Scientists have developed the thinnest possible electrical wires, using tiny bits of diamonds called diamondoids to construct a wire just three atoms wide.
The wire, which fits together at the nano-scale much like molecular LEGO, is made of a string of diamondoids attached to sulphur and copper atoms, and the unique way they link up could lead to fabrics that generate electricity simply through movement.
“What we have shown here is that we can make tiny, conductive wires of the smallest possible size that essentially assemble themselves,” says researcher Hao Yan from Stanford University.
“The process is a simple, one-pot synthesis. You dump the ingredients together and you can get results in half an hour. It’s almost as if the diamondoids know where they want to go.”
You can get an idea of what Yan means in the animation below. The diamondoids, which occur naturally in petroleum fluids, are small cage-like structures made of carbon and hydrogen.
They’re strongly attracted to one another, through what are called van der Waals forces, and because of that attraction, each diamonoid links up with the next one in the chain.
Once these cages are bonded to a single copper and sulphur atom each, the attraction between the diamondoids forms an ongoing, wire-like structure.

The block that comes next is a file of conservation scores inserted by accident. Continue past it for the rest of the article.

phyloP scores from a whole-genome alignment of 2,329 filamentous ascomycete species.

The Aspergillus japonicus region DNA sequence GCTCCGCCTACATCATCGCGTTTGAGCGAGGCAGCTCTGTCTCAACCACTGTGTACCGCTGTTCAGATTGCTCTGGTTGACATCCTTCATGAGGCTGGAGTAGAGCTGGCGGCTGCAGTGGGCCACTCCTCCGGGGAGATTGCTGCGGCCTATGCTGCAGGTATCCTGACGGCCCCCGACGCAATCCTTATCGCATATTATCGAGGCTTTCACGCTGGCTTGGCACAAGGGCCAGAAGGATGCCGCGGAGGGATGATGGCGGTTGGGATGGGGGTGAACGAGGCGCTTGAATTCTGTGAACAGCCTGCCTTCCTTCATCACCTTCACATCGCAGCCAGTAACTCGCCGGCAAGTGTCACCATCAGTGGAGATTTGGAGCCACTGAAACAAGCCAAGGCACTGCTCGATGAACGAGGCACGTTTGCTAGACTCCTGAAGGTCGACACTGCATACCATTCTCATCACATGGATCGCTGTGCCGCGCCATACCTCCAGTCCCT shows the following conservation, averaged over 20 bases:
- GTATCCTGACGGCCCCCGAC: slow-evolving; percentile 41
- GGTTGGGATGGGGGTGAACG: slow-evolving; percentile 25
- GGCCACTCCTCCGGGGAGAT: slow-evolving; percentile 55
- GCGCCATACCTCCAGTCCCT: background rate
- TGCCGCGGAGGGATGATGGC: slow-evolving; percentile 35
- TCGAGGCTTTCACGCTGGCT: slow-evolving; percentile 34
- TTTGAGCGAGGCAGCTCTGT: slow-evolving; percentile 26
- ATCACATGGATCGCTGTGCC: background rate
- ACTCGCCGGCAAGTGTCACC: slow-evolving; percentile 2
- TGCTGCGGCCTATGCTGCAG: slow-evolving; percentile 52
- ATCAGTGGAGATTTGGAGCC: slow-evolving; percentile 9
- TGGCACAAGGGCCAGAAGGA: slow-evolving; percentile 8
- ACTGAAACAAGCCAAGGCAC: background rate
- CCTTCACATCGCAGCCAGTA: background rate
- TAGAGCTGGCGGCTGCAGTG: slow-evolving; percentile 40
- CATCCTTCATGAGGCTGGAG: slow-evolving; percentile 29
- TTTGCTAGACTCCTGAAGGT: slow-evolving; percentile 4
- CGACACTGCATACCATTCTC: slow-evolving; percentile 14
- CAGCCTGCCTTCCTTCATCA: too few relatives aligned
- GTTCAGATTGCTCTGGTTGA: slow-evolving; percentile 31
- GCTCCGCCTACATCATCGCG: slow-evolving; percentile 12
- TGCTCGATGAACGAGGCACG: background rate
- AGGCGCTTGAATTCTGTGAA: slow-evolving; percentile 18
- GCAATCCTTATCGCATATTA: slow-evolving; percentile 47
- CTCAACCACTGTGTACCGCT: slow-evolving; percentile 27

“Much like LEGO blocks, they only fit together in certain ways that are determined by their size and shape,” says researcher Fei Hua Li.
“The copper and sulphur atoms of each building block wound up in the middle, forming the conductive core of the wire, and the bulkier diamondoids wound up on the outside, forming the insulating shell.”
It’s not the first time researchers have worked on developing nano-wirescapable of conducting an electrical current, but the team says its three-atom-wide diamondoid chain is the smallest possible structure.
“Other molecular self-assembly methods have been tried, yet balancing the delicate interplay between attractive and repulsive forces to get just the size you want has proven very difficult,” one of the team, Nicholas Melosh told Dexter Johnson at IEEE Spectrum.
“Achieving a ‘solid core’ of a three-atom cross section is ideal. It’s small enough to exhibit unique functionality, yet it can tolerate single defects or strains since there is still a pathway for the electrons to flow.”